As pressure mounts to reopen closed economies, it’s becoming clear the tools states and individuals need to manage the coronavirus pandemic are still in short supply or, worse, not even invented.
One bottleneck to the mass production of critical goods, from antibody (or serology) tests to face masks, necessary to keep the public safe is copyright law. These chokeholds held over the world of atoms and the world of bits are preventing the appropriate response to a global pandemic, said Mark Radcliffe, a partner at DLA Piper, a global law firm.
“It’s not just people in universities but commercial companies that are hesitant to build tools, unless they have the rights that they need,” he said. “They’re constantly looking over their shoulder, afraid of getting sued.”
That’s why Radcliffe helped author the Open COVID Pledge, an initiative to open source patents held by universities, companies and others to support the development of medicines, test kits, vaccines and, yes, contact tracing tools. “It is a practical and moral imperative that every tool we have at our disposal be applied to develop and deploy technologies on a massive scale without impediment,” the pledge reads.
Those that sign the pledge are asked to give free license to their intellectual property, which otherwise would stymie independent development of potentially lifesaving goods. Today, Amazon, Facebook, Hewlett Packard Enterprise, IBM, Microsoft and Sandia National Laboratories have announced their participation.
Launched earlier this month, Mozilla and Creative Commons had already signed on, with Intel alone freeing up over 72,000 patents for public use, Radcliffe said. With today’s additions, the pledgers hold hundreds of thousands of patents that are now available on a temporary basis.
Open source development enables a swifter response than traditional and proprietary development to supply crises. “It allows people to iterate and make improvements rapidly if you can’t get access to all the parts you need,” Radcliffe said.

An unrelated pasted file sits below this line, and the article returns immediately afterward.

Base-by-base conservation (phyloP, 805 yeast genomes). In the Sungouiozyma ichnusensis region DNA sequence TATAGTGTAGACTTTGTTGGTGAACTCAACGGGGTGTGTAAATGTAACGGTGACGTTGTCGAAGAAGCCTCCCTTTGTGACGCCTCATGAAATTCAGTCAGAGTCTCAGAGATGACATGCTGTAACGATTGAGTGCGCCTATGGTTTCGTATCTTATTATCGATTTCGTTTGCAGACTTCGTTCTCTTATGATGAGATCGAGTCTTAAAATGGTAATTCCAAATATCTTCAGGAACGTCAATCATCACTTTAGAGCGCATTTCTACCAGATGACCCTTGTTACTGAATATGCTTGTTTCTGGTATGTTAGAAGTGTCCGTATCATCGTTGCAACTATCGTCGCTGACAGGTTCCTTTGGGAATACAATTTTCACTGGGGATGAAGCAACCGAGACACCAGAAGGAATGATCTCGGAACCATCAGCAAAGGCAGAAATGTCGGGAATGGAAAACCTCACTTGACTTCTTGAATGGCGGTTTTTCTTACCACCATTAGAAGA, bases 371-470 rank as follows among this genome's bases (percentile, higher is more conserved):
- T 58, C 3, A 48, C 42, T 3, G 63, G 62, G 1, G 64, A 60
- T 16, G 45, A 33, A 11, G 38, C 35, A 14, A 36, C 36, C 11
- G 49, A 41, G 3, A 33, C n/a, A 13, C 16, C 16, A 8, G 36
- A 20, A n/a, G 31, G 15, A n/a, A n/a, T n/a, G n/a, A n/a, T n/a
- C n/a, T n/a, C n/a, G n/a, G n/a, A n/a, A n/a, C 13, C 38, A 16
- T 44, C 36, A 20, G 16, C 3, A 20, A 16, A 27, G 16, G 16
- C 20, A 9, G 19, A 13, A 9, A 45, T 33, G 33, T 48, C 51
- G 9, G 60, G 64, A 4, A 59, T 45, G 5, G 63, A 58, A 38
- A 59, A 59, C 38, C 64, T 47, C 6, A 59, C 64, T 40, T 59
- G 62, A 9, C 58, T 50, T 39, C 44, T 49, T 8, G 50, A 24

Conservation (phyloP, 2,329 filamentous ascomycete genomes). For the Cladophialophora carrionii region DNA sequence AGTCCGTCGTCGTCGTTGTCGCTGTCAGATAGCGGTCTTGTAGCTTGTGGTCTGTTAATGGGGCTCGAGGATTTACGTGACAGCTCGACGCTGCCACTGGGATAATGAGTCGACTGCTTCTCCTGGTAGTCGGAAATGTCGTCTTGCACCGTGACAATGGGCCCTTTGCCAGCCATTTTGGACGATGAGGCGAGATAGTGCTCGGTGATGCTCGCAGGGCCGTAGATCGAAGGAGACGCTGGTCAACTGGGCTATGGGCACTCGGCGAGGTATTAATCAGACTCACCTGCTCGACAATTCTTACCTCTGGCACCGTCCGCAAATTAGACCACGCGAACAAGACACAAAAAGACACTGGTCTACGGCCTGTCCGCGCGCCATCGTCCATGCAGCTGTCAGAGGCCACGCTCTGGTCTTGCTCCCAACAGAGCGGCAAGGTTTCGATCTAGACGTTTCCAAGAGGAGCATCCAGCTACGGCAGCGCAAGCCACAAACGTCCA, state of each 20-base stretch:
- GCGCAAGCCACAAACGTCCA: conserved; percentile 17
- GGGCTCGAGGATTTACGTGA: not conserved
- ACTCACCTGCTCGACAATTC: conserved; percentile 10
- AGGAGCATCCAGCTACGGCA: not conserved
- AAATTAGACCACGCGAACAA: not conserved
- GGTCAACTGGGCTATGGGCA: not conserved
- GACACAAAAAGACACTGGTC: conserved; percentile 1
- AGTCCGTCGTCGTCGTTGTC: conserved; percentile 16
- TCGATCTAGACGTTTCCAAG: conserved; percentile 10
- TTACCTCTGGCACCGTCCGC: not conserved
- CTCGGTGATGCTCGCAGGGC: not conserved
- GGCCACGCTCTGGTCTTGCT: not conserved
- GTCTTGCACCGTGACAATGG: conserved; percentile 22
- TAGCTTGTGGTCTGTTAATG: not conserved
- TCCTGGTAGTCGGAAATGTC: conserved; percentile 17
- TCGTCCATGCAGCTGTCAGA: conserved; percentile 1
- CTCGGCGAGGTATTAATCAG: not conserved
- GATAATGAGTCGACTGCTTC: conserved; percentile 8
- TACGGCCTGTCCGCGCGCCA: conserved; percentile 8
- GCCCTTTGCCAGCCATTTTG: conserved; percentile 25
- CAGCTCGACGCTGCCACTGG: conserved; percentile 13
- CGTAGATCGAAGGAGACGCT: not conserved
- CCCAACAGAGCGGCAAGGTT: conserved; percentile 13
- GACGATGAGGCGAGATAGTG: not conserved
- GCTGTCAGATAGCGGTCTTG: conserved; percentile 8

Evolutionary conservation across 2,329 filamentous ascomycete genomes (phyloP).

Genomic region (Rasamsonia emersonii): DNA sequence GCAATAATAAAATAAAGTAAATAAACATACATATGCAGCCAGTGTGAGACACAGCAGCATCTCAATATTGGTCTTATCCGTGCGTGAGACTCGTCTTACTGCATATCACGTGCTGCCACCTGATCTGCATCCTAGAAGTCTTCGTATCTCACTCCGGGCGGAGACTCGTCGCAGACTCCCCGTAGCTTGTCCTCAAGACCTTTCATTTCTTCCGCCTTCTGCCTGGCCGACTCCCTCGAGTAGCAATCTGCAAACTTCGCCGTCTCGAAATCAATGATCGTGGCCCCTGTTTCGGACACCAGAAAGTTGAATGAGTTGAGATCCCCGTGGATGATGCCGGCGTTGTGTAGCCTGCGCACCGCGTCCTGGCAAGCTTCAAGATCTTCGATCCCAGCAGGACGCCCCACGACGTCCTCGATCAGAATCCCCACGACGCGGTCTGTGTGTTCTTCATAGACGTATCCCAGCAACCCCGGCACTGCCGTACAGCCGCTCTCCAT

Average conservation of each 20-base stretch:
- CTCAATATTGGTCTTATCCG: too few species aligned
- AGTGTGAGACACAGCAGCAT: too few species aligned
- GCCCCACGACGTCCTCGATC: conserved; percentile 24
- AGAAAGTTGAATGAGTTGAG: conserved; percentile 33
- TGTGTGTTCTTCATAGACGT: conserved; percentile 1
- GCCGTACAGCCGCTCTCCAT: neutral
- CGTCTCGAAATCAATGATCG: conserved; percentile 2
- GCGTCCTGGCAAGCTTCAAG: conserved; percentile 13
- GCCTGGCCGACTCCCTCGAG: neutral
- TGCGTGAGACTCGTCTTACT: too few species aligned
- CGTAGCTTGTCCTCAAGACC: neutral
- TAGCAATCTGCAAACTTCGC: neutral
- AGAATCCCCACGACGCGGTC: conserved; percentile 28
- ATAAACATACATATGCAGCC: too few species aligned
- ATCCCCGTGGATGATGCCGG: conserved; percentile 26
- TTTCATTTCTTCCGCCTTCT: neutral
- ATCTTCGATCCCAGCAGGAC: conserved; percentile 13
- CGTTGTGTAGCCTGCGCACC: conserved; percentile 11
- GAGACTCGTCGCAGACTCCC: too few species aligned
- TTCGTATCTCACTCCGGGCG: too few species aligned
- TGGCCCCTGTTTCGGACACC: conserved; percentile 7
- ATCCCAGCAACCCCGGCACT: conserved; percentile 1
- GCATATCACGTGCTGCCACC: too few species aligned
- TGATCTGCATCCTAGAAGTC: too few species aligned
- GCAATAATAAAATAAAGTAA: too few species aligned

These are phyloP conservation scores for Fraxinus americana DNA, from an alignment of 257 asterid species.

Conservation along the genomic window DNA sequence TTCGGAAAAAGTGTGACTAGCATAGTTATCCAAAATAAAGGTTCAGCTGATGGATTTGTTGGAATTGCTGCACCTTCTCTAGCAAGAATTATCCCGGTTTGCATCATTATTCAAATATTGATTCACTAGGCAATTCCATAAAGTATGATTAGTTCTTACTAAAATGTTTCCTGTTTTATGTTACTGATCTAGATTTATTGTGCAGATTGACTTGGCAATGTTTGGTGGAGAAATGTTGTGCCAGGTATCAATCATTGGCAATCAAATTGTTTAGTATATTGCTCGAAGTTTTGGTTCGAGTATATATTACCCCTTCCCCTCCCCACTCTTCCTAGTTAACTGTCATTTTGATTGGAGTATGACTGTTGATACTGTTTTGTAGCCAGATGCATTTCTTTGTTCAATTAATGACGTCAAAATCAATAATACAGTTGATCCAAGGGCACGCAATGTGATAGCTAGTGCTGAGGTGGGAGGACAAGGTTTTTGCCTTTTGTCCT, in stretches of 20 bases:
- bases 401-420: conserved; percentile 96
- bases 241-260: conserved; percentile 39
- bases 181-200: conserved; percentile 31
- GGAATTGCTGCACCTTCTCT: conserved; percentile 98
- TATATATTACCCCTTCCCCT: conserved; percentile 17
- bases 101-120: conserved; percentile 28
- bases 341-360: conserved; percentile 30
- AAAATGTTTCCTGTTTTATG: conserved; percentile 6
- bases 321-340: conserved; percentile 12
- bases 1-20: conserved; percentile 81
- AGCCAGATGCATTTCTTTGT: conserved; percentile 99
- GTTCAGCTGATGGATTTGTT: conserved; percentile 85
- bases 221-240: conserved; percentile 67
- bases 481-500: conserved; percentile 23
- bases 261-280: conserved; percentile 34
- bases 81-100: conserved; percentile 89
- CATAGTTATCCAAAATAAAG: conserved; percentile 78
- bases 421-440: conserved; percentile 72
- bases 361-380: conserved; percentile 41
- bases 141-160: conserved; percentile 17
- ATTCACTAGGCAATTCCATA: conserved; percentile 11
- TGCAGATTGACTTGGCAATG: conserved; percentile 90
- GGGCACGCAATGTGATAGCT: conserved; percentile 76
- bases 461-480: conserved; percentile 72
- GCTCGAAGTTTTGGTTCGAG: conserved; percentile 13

In Italy, during the height of the country’s pandemic, 3D printers were put to use producing much-needed ventilators. That is, until the project butted up against copyright infringement.
The “ad hoc” group of legal experts and scientists leading the Open COVID project have written a draft licensing agreement, the Open COVID License 1.0, as a template for immediate use, though companies can also create a custom legal arrangement. “The idea is to make it broadly available on a royalty-free basis so people don’t have to worry about being sued,” Radcliffe said.
The terms of the license will be effective retroactively from Dec. 1, 2019, and sunset one year after the World Health Organization calls the end of the pandemic. “Once this is over, companies will have to work together to come up with commercially reasonable license terms. And [companies like] Intel will also be able to reassert their intellectual property rights,” he said.
The pledge is not designed to be applied to a particular project or product, but to give “all teams the confidence that they won’t get sued,” Radcliffe said.